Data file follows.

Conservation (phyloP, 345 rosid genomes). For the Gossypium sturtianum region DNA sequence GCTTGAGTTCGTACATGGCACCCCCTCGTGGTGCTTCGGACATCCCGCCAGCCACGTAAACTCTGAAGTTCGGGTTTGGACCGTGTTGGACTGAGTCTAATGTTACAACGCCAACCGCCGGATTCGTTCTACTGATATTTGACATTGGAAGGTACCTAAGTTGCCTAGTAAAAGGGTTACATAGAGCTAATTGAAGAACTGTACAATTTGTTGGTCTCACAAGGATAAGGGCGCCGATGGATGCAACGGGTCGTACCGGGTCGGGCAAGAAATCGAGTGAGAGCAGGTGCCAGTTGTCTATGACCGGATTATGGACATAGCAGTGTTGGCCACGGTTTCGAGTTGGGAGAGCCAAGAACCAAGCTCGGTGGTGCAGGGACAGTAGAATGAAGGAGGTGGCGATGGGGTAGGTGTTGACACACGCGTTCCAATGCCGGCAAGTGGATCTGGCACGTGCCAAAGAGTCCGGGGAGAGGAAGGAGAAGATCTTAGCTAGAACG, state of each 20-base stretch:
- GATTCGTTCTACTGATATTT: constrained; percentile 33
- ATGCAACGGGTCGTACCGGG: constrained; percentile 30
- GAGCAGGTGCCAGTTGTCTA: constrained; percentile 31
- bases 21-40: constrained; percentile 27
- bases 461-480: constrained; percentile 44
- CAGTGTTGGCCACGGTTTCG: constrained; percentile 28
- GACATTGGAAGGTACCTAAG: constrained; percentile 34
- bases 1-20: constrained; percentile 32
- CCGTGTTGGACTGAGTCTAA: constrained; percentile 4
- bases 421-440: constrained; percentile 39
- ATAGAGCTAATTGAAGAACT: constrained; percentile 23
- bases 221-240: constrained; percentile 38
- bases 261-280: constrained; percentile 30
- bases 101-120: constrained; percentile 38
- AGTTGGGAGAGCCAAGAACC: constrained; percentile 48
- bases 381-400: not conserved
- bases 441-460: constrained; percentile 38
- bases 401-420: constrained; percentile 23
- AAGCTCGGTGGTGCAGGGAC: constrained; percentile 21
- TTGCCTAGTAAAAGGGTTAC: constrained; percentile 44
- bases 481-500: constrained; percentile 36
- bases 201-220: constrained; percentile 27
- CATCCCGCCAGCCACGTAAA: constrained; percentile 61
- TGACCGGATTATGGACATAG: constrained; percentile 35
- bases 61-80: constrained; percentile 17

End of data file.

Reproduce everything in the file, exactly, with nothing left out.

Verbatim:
Conservation (phyloP, 345 rosid genomes). For the Gossypium sturtianum region DNA sequence GCTTGAGTTCGTACATGGCACCCCCTCGTGGTGCTTCGGACATCCCGCCAGCCACGTAAACTCTGAAGTTCGGGTTTGGACCGTGTTGGACTGAGTCTAATGTTACAACGCCAACCGCCGGATTCGTTCTACTGATATTTGACATTGGAAGGTACCTAAGTTGCCTAGTAAAAGGGTTACATAGAGCTAATTGAAGAACTGTACAATTTGTTGGTCTCACAAGGATAAGGGCGCCGATGGATGCAACGGGTCGTACCGGGTCGGGCAAGAAATCGAGTGAGAGCAGGTGCCAGTTGTCTATGACCGGATTATGGACATAGCAGTGTTGGCCACGGTTTCGAGTTGGGAGAGCCAAGAACCAAGCTCGGTGGTGCAGGGACAGTAGAATGAAGGAGGTGGCGATGGGGTAGGTGTTGACACACGCGTTCCAATGCCGGCAAGTGGATCTGGCACGTGCCAAAGAGTCCGGGGAGAGGAAGGAGAAGATCTTAGCTAGAACG, state of each 20-base stretch:
- GATTCGTTCTACTGATATTT: constrained; percentile 33
- ATGCAACGGGTCGTACCGGG: constrained; percentile 30
- GAGCAGGTGCCAGTTGTCTA: constrained; percentile 31
- bases 21-40: constrained; percentile 27
- bases 461-480: constrained; percentile 44
- CAGTGTTGGCCACGGTTTCG: constrained; percentile 28
- GACATTGGAAGGTACCTAAG: constrained; percentile 34
- bases 1-20: constrained; percentile 32
- CCGTGTTGGACTGAGTCTAA: constrained; percentile 4
- bases 421-440: constrained; percentile 39
- ATAGAGCTAATTGAAGAACT: constrained; percentile 23
- bases 221-240: constrained; percentile 38
- bases 261-280: constrained; percentile 30
- bases 101-120: constrained; percentile 38
- AGTTGGGAGAGCCAAGAACC: constrained; percentile 48
- bases 381-400: not conserved
- bases 441-460: constrained; percentile 38
- bases 401-420: constrained; percentile 23
- AAGCTCGGTGGTGCAGGGAC: constrained; percentile 21
- TTGCCTAGTAAAAGGGTTAC: constrained; percentile 44
- bases 481-500: constrained; percentile 36
- bases 201-220: constrained; percentile 27
- CATCCCGCCAGCCACGTAAA: constrained; percentile 61
- TGACCGGATTATGGACATAG: constrained; percentile 35
- bases 61-80: constrained; percentile 17